Stolen Vehicles Case in ‘Precarious Situation’

Judge Kaba says the stolen vehicles, which are prosecution’s key evidence and which are in possession of the US Embassy, must be in the possession of the court, even before the commencement of the matter, according to the laws of Liberia.

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The ongoing trial at Criminal Court ‘C,’ which centers around seven allegedly stolen vehicles from the United States by a Liberian, Armstrong Tony Campbell, may likely not go as planned if the US Embassy in Monrovia insists that it will not turn over the vehicles to the court.

The non-compliance posture was announced yesterday when state lawyers asked the court to subpoena (compel) the Embassy to make the alleged stolen vehicles available to help them prove their multiple crimes case that includes theft of property, economic sabotage, smuggling, criminal conspiracy and facilitation against Campbell and his co-defendant Sheak A. Brown, general manager of Sheak A. Brown Building Materials, Incorporated of Monrovia.

Yesterday, Judge Yusuf Kaba said he would not issue the subpoena, rather he was going to communicate with the Ministry of Foreign Affairs to prevail on the embassy to produce the vehicles in question.

“This is a precarious situation to the successful deposition of the matter especially in the absence of those vehicles being under the jurisdiction of the court,” Judge Kaba stated in his ruling.

He noted that “In the wisdom of this court, it has decided not to issue the subpoena requested for by state lawyers,” but that he was instead going to prepare a letter and address it to the Ministry of Foreign Affairs about the difficulty of disposing the matter, “especially in the absence of those vehicles that are still with the embassy.”

The letter, he said, “will, therefore, request the Ministry to exert its influence on the Embassy to have those vehicles brought under the court’s jurisdiciton.”

Judge Kaba however explained that under the laws of Liberia, it is required that the vehicles that are prosecution’s key evidence be with the court, even before the commencement of the matter, which did not happen.

On the embassy’s non-compliance, Kaba said from the date of the commencement of the case up to the present, about a two-week period, the court has ordered the prosecution to produce the vehicles which are subjects to the crimes alleged to have been committed.

However, the criminal court judge said the prosecution had informed the court that the vehicles were under the custody of the US Embassy, a diplomatic mission.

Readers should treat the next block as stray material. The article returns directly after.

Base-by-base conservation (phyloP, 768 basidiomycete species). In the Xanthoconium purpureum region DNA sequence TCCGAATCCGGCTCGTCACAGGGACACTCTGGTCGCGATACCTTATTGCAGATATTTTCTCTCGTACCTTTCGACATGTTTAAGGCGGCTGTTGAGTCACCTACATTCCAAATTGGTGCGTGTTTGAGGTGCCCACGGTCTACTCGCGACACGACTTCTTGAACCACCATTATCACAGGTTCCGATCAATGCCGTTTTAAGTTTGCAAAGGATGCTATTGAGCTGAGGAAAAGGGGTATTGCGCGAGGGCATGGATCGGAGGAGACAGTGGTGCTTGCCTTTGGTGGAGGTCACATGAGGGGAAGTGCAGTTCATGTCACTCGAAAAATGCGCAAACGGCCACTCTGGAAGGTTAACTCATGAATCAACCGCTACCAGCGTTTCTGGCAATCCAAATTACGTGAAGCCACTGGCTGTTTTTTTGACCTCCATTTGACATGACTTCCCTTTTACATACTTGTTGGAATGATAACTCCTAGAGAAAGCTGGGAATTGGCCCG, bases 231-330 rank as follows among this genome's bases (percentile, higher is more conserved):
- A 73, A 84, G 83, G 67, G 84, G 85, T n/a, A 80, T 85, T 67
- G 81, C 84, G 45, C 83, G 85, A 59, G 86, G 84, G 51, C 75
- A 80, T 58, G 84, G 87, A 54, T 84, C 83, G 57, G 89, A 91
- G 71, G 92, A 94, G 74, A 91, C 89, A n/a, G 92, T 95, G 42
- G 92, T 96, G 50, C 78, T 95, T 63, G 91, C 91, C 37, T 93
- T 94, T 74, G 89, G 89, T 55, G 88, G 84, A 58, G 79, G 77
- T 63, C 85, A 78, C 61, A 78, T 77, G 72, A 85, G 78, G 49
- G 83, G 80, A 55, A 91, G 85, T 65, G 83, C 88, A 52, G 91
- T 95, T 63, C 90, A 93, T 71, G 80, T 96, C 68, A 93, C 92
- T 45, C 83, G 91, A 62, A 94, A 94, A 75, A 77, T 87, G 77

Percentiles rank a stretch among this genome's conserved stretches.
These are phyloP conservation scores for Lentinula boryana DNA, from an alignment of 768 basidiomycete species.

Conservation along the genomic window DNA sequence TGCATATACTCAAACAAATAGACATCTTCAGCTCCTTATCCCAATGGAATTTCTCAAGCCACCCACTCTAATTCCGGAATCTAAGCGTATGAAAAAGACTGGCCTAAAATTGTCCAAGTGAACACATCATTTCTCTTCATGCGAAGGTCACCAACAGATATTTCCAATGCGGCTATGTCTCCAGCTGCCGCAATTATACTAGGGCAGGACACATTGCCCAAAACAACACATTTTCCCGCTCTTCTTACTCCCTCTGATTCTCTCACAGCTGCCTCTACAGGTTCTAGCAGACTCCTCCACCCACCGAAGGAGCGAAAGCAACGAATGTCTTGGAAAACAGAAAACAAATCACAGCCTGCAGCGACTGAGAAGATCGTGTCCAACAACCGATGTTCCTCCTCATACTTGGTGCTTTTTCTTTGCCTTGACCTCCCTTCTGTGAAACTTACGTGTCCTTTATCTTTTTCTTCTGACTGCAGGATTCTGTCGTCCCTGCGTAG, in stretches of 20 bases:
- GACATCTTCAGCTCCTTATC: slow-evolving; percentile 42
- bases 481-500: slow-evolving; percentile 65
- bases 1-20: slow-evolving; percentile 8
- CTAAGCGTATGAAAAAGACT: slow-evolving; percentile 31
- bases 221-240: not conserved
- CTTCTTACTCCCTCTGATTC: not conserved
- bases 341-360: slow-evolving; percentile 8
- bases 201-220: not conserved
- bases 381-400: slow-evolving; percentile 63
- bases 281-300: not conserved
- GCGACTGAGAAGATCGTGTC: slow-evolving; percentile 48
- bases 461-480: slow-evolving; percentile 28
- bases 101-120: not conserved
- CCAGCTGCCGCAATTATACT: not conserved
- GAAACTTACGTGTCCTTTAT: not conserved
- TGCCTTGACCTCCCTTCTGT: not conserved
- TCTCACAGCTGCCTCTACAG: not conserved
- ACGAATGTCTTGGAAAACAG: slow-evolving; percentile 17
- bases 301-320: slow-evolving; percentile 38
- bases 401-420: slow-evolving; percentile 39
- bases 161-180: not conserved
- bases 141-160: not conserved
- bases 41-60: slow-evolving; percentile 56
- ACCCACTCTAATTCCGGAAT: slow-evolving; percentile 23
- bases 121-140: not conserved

Kaba said the court ordered the prosecution to produce the vehicles which resulted into the state lawyers requesting it to have the Embassy subpoenaed to surrender them.

Besides its unwillingness, it was the Embassy that raised the alarm about the seven vehicles and subsequently asked the government through the customs section of the Liberia Revenue Authority (LRA) to assist in arresting the vehicles and the defendants.

One of the alleged seven stolen vehicles

It may be recalled that in 2016, the US Embassy wrote the Liberian Government through the Foreign Ministry seeking assistance for the immediate transfer of the stolen vehicles to the United States.

In their letter, the Embassy claimed that the vehicles included two 2016 Mercedes Benz, two Jeeps (a Grand Cherokee and Wrangler, both of 2016 model), a 2014 Toyota Rav V4, a 2016 Dodge Ram 1500 (2016), and a 2016 Audi Q5.

In a Diplomatic Note, the Embassy said the United States has had a history of vehicles being stolen and illegally transported to Liberia and other West African countries.
“The Liberia Revenue Authority (LRA) has been our primary contact in confiscating, detaining and repatriating said vehicles,” the Diplomatic Note stated, adding, “We have had a successful working relationship with the LRA and have ensured the proper rules of law are followed.”

Later, LRA commissioner General Elfrieda Stewart Tamba said while the authority was in the business of collecting lawful revenues for the Liberian people, it was also under legal and lawful obligation to promote fair trade, consistent with its mandate and in keeping with the International Convention on Mutual Assistance in Customs Matters.

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